In the end, Good narrowly out-climbed Erbesfield in the superfinal and won another World Championship gold medal. In doing so, Good became the first-ever back-to-back world champion in the women's division. It was a historic occasion, but few people realised that the win also marked the beginning of the end for Good's momentous competition career.
Leaving It All Behind
Good continued taking part in competitions around the world as the 1993 season drew to a close. (Notably, she appeared on a podium at every World Cup for the remainder of the 1993 season following her 1993 World Championship win). However, at the conclusion of the 1993 season, and to the shock of fans everywhere, Good chose to step away from competition. She wanted to alleviate some of the self-imposed stress and expectations that had accumulated in her four years of competition climbing stardom. "I had to learn to say, 'No,' from time to time—since I was suddenly allowed to, or supposed to, or expected to participate in many events," Good explains.
There were also physiological factors in Good's decision to take a break from competing. She had endured many multi-day World Cups, during which she had been, at times, holed up in her hotel room doing pull-ups in perpetuity—she was sick of that type of monastic existence. Additionally, in what would ultimately turn out to be her last year on the World Cup circuit, 1993, Good had started dealing with chronic back pain, and her fingers were perpetually injured — ailments that likely stemmed from a lack of rest days.
Good made a tentative plan to return to World Cups after a one-year hiatus. She was married by this point, and in her year of respite and recovery, she and her husband decided that they wanted to start a family. (Together they eventually had four kids: "I am very proud of them," Good adds). Formally trained as an architectural draftswoman, Good also took a job as a bookkeeper and started running a popular outdoor sporting goods store, Alpin Bergsport, in the Swiss town of Grabs alongside her husband.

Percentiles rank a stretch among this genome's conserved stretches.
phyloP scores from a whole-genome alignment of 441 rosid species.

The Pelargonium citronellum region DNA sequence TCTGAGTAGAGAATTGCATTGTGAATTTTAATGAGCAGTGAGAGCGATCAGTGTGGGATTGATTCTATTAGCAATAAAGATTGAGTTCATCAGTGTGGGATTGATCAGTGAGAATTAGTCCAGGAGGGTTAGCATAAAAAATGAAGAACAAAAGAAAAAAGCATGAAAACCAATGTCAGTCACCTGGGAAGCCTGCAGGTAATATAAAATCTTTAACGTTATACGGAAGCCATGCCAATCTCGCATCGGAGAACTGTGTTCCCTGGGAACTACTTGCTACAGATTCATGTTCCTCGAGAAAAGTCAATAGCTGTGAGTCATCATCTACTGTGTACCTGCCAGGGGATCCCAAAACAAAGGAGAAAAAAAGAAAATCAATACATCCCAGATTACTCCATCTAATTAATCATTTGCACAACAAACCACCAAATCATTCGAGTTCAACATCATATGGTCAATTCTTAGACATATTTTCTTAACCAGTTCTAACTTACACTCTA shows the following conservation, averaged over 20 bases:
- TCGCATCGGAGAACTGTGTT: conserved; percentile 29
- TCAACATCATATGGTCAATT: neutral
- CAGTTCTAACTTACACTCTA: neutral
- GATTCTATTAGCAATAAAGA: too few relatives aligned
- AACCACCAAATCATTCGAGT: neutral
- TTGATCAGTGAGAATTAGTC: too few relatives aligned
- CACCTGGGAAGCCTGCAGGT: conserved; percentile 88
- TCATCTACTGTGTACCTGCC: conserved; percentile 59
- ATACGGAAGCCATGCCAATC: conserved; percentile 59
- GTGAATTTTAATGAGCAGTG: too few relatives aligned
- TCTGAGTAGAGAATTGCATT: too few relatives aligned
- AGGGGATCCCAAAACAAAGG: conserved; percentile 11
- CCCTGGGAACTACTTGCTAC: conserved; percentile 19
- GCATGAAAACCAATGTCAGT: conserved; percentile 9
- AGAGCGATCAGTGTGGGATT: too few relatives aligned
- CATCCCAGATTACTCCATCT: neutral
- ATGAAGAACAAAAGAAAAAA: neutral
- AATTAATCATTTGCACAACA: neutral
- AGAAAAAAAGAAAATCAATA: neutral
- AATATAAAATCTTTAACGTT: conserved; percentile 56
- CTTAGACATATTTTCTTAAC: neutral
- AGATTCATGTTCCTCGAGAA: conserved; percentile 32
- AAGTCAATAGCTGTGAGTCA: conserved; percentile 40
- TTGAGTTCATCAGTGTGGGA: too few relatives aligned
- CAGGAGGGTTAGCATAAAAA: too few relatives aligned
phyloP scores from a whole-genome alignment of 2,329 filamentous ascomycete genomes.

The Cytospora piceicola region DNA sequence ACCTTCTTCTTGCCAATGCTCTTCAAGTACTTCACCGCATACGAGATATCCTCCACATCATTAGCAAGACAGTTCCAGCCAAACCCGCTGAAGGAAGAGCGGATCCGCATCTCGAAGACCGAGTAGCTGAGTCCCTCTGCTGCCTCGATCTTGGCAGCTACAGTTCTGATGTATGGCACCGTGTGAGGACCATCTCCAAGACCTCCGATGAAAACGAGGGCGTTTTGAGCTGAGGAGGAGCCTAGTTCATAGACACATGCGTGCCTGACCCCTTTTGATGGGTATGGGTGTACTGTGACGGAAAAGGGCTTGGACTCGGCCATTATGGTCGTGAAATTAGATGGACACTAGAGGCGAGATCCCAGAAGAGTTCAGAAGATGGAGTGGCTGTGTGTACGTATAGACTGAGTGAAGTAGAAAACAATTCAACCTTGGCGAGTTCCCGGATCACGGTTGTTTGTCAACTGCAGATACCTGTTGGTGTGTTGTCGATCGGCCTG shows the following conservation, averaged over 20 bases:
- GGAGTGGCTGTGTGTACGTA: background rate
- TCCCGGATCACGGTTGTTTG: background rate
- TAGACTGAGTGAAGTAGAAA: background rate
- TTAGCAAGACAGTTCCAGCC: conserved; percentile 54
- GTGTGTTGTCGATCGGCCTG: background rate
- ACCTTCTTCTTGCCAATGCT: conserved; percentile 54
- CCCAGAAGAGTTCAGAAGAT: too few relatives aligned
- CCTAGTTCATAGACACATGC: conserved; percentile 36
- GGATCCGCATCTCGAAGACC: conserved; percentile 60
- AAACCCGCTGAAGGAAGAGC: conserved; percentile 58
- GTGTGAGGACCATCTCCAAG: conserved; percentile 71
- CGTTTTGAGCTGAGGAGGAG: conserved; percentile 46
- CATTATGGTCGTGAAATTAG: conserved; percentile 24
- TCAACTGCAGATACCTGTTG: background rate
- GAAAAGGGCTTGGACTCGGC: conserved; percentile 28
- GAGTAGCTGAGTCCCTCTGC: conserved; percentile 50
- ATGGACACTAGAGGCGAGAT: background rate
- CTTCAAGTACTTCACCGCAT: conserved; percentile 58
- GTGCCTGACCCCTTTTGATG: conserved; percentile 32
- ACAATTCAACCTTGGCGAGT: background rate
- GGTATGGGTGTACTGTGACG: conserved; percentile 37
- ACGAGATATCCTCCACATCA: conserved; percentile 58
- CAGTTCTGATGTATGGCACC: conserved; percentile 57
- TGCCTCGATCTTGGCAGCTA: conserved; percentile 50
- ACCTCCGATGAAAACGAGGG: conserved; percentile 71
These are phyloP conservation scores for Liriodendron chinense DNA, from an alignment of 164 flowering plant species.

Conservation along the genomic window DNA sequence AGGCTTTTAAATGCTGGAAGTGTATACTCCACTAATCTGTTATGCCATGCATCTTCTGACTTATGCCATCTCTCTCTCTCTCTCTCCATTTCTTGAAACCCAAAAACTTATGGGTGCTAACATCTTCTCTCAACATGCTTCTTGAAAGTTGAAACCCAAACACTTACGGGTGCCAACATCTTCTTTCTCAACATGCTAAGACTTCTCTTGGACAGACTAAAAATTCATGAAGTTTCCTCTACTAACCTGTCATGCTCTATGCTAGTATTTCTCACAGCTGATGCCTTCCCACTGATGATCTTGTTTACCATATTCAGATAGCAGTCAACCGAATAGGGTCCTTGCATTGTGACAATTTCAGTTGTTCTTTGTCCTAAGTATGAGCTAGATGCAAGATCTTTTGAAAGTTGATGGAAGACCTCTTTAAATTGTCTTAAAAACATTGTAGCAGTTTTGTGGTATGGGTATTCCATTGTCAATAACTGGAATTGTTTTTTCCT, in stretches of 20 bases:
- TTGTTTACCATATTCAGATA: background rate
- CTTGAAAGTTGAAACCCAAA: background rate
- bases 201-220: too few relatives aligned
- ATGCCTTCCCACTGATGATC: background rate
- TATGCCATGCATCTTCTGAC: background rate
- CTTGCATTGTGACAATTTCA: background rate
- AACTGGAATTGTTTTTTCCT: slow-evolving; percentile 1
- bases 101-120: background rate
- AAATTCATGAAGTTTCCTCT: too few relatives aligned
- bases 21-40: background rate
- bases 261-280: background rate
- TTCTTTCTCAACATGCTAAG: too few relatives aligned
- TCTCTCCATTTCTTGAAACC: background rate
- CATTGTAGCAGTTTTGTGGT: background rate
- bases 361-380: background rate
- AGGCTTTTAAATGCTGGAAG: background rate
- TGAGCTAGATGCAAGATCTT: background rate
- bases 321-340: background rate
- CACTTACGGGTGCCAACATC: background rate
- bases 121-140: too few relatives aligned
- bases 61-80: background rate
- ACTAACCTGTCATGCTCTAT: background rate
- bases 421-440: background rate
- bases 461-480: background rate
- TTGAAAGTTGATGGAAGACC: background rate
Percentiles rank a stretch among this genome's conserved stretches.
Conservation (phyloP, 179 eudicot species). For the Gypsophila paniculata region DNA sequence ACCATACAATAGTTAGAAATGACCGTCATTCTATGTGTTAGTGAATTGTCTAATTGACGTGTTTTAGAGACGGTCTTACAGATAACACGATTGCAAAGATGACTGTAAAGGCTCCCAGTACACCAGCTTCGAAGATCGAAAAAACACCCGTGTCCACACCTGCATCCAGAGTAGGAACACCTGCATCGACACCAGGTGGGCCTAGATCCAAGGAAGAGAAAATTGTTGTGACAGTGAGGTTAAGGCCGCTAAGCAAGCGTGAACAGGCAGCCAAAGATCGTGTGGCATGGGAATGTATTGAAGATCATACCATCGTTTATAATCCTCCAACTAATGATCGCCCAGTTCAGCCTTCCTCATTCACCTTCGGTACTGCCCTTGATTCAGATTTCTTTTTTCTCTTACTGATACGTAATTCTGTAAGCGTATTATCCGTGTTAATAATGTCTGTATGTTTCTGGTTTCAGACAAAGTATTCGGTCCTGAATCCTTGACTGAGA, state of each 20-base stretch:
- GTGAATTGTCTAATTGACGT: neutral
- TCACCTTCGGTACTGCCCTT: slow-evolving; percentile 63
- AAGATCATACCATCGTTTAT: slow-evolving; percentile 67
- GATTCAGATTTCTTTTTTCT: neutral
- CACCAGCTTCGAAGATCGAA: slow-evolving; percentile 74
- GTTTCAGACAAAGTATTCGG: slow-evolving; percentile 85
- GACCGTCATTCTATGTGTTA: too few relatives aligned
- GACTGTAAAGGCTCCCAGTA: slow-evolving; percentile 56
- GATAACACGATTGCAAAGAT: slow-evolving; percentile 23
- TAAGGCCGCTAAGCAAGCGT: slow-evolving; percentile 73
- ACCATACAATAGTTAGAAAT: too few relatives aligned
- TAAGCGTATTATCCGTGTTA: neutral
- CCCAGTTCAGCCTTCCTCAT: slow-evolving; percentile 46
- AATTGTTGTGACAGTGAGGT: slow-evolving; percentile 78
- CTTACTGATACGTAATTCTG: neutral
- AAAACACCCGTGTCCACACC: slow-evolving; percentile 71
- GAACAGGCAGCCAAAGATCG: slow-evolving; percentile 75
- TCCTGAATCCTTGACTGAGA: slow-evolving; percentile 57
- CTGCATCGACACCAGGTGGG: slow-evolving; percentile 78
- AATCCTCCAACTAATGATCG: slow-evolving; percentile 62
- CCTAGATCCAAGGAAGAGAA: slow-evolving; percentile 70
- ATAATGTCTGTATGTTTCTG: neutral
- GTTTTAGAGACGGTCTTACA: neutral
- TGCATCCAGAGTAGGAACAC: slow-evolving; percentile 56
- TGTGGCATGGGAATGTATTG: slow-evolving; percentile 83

Being actively involved in so many other activities, Good steadily slipped out of the global competition climbing consciousness; the single-year hiatus turned into a permanent departure. Meanwhile, the World Cup circuit chugged along without her. In the men's division at the 1995 World Championships, Good's Swiss compatriot, Elie Chevieux, earned a bronze medal—his first.
Roughly a decade later, another Swiss climber, Cedric Lachat, saw Switzerland once again represented on a World Championship podium, and Swiss boulderer Petra Klingler won World Championship gold in 2016. More recently, Switzerland's Sascha Lehmann won World Cup gold this 2023 season in Innsbruck, and fronted the campaign to host the IFSC World Championships in his home town of Bern. But all modern Swiss accolades were founded upon Good's earlier achievement in putting Switzerland on the global competition map.
To the more modern generation of competitors, Good urges, "the most important thing is not to lose the joy of climbing." She recommends young competitors visit a lot of climbing walls, boulder regularly to build power, and manage adequate rest days to keep the psyche and stay healthy.
Today, Good continues to climb at crags and gyms near her home in Switzerland. She still gets recognised by longtime fans of the competition scene from time to time. She is proud of her outdoor accomplishments too, even though the ascents don't often garner the long-lasting attention that the back-to-back World Championships do. She jokes that her personal best routes "are just good warm-up routes compared to what today's climbers climb," but she is nonetheless able to riff off an impressive resume of grades: "Many 8as and 8a+s, about 10 different 8bs and one 8b+," she says.
In response to the speculation about her whereabouts, which has mainly emerged as Internet chatter asking: 'Whatever happened to Susi Good'? Good says, unassumingly: "I still climb today, and I still like it very much."
When it comes to her legacy—of blazing onto the competition circuit, working with others to challenge Team France's dominance and make history—Good is modest, saying, "I was certainly not a pioneer." But embedded in that modesty is an acknowledgement of the tenacity that made Susi Good, at least for a few years, undeniably the best in the world: "I was just lucky that I climbed hard enough at the right time."
Special thanks to Daniela Pfister at the Swiss Alpine Club for help with translations for this piece.